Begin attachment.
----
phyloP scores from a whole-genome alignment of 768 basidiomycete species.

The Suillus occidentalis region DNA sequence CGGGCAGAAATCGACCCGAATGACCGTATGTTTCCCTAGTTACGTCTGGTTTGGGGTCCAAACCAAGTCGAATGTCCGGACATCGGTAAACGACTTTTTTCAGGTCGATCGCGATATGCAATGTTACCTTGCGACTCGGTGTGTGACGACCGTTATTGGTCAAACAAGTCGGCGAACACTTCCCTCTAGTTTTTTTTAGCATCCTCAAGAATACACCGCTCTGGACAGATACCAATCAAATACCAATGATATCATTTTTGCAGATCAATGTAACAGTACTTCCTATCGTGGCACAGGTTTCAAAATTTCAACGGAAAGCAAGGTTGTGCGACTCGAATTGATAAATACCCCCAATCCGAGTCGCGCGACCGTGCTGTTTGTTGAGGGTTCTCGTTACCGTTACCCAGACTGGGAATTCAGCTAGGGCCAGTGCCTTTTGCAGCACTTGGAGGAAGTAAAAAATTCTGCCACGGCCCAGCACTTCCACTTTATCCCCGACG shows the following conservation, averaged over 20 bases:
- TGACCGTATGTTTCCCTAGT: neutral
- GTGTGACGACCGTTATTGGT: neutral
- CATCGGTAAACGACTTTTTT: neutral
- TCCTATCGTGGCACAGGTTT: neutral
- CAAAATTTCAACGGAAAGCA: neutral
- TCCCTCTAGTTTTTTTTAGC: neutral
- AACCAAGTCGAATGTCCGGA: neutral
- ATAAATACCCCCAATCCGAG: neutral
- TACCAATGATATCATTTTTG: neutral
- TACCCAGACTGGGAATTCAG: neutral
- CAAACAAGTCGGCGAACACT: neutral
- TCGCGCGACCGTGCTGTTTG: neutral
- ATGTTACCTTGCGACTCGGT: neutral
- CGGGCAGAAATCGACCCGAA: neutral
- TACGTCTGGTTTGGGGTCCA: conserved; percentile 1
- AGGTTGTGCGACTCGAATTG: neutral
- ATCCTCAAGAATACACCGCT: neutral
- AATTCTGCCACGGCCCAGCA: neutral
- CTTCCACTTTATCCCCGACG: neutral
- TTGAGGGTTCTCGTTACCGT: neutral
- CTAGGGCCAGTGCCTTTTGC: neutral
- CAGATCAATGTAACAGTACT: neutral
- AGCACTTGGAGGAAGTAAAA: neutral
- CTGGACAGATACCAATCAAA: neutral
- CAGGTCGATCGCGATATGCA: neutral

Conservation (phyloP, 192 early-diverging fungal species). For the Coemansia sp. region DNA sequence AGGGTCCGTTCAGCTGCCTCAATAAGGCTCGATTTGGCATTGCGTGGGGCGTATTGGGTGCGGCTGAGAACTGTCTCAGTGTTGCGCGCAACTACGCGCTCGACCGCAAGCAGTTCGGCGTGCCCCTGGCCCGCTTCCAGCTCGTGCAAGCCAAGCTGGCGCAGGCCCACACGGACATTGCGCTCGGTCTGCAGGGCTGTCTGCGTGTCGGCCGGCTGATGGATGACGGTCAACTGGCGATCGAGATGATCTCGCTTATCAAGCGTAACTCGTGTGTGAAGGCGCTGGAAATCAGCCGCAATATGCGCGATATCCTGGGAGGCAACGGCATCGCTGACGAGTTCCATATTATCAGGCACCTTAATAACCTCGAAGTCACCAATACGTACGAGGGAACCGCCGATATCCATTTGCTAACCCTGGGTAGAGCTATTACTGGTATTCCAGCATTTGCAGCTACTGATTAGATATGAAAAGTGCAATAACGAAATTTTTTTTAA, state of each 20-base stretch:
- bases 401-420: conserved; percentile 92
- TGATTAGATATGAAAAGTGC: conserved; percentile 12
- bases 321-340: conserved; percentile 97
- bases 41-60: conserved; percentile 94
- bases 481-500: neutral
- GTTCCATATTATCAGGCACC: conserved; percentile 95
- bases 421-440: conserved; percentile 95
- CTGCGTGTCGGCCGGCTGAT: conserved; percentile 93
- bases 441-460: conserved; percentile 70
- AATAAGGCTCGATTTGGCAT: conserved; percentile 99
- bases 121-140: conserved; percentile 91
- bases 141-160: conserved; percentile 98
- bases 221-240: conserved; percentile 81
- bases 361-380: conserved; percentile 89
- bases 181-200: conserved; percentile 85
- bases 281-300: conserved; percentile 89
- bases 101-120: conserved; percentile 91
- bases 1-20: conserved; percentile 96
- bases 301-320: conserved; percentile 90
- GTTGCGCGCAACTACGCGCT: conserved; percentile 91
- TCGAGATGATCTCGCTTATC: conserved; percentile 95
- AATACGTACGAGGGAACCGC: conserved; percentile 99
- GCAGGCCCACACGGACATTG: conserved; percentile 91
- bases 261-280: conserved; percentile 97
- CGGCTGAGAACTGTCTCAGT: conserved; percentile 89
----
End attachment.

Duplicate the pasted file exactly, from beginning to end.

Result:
phyloP scores from a whole-genome alignment of 768 basidiomycete species.

The Suillus occidentalis region DNA sequence CGGGCAGAAATCGACCCGAATGACCGTATGTTTCCCTAGTTACGTCTGGTTTGGGGTCCAAACCAAGTCGAATGTCCGGACATCGGTAAACGACTTTTTTCAGGTCGATCGCGATATGCAATGTTACCTTGCGACTCGGTGTGTGACGACCGTTATTGGTCAAACAAGTCGGCGAACACTTCCCTCTAGTTTTTTTTAGCATCCTCAAGAATACACCGCTCTGGACAGATACCAATCAAATACCAATGATATCATTTTTGCAGATCAATGTAACAGTACTTCCTATCGTGGCACAGGTTTCAAAATTTCAACGGAAAGCAAGGTTGTGCGACTCGAATTGATAAATACCCCCAATCCGAGTCGCGCGACCGTGCTGTTTGTTGAGGGTTCTCGTTACCGTTACCCAGACTGGGAATTCAGCTAGGGCCAGTGCCTTTTGCAGCACTTGGAGGAAGTAAAAAATTCTGCCACGGCCCAGCACTTCCACTTTATCCCCGACG shows the following conservation, averaged over 20 bases:
- TGACCGTATGTTTCCCTAGT: neutral
- GTGTGACGACCGTTATTGGT: neutral
- CATCGGTAAACGACTTTTTT: neutral
- TCCTATCGTGGCACAGGTTT: neutral
- CAAAATTTCAACGGAAAGCA: neutral
- TCCCTCTAGTTTTTTTTAGC: neutral
- AACCAAGTCGAATGTCCGGA: neutral
- ATAAATACCCCCAATCCGAG: neutral
- TACCAATGATATCATTTTTG: neutral
- TACCCAGACTGGGAATTCAG: neutral
- CAAACAAGTCGGCGAACACT: neutral
- TCGCGCGACCGTGCTGTTTG: neutral
- ATGTTACCTTGCGACTCGGT: neutral
- CGGGCAGAAATCGACCCGAA: neutral
- TACGTCTGGTTTGGGGTCCA: conserved; percentile 1
- AGGTTGTGCGACTCGAATTG: neutral
- ATCCTCAAGAATACACCGCT: neutral
- AATTCTGCCACGGCCCAGCA: neutral
- CTTCCACTTTATCCCCGACG: neutral
- TTGAGGGTTCTCGTTACCGT: neutral
- CTAGGGCCAGTGCCTTTTGC: neutral
- CAGATCAATGTAACAGTACT: neutral
- AGCACTTGGAGGAAGTAAAA: neutral
- CTGGACAGATACCAATCAAA: neutral
- CAGGTCGATCGCGATATGCA: neutral

Conservation (phyloP, 192 early-diverging fungal species). For the Coemansia sp. region DNA sequence AGGGTCCGTTCAGCTGCCTCAATAAGGCTCGATTTGGCATTGCGTGGGGCGTATTGGGTGCGGCTGAGAACTGTCTCAGTGTTGCGCGCAACTACGCGCTCGACCGCAAGCAGTTCGGCGTGCCCCTGGCCCGCTTCCAGCTCGTGCAAGCCAAGCTGGCGCAGGCCCACACGGACATTGCGCTCGGTCTGCAGGGCTGTCTGCGTGTCGGCCGGCTGATGGATGACGGTCAACTGGCGATCGAGATGATCTCGCTTATCAAGCGTAACTCGTGTGTGAAGGCGCTGGAAATCAGCCGCAATATGCGCGATATCCTGGGAGGCAACGGCATCGCTGACGAGTTCCATATTATCAGGCACCTTAATAACCTCGAAGTCACCAATACGTACGAGGGAACCGCCGATATCCATTTGCTAACCCTGGGTAGAGCTATTACTGGTATTCCAGCATTTGCAGCTACTGATTAGATATGAAAAGTGCAATAACGAAATTTTTTTTAA, state of each 20-base stretch:
- bases 401-420: conserved; percentile 92
- TGATTAGATATGAAAAGTGC: conserved; percentile 12
- bases 321-340: conserved; percentile 97
- bases 41-60: conserved; percentile 94
- bases 481-500: neutral
- GTTCCATATTATCAGGCACC: conserved; percentile 95
- bases 421-440: conserved; percentile 95
- CTGCGTGTCGGCCGGCTGAT: conserved; percentile 93
- bases 441-460: conserved; percentile 70
- AATAAGGCTCGATTTGGCAT: conserved; percentile 99
- bases 121-140: conserved; percentile 91
- bases 141-160: conserved; percentile 98
- bases 221-240: conserved; percentile 81
- bases 361-380: conserved; percentile 89
- bases 181-200: conserved; percentile 85
- bases 281-300: conserved; percentile 89
- bases 101-120: conserved; percentile 91
- bases 1-20: conserved; percentile 96
- bases 301-320: conserved; percentile 90
- GTTGCGCGCAACTACGCGCT: conserved; percentile 91
- TCGAGATGATCTCGCTTATC: conserved; percentile 95
- AATACGTACGAGGGAACCGC: conserved; percentile 99
- GCAGGCCCACACGGACATTG: conserved; percentile 91
- bases 261-280: conserved; percentile 97
- CGGCTGAGAACTGTCTCAGT: conserved; percentile 89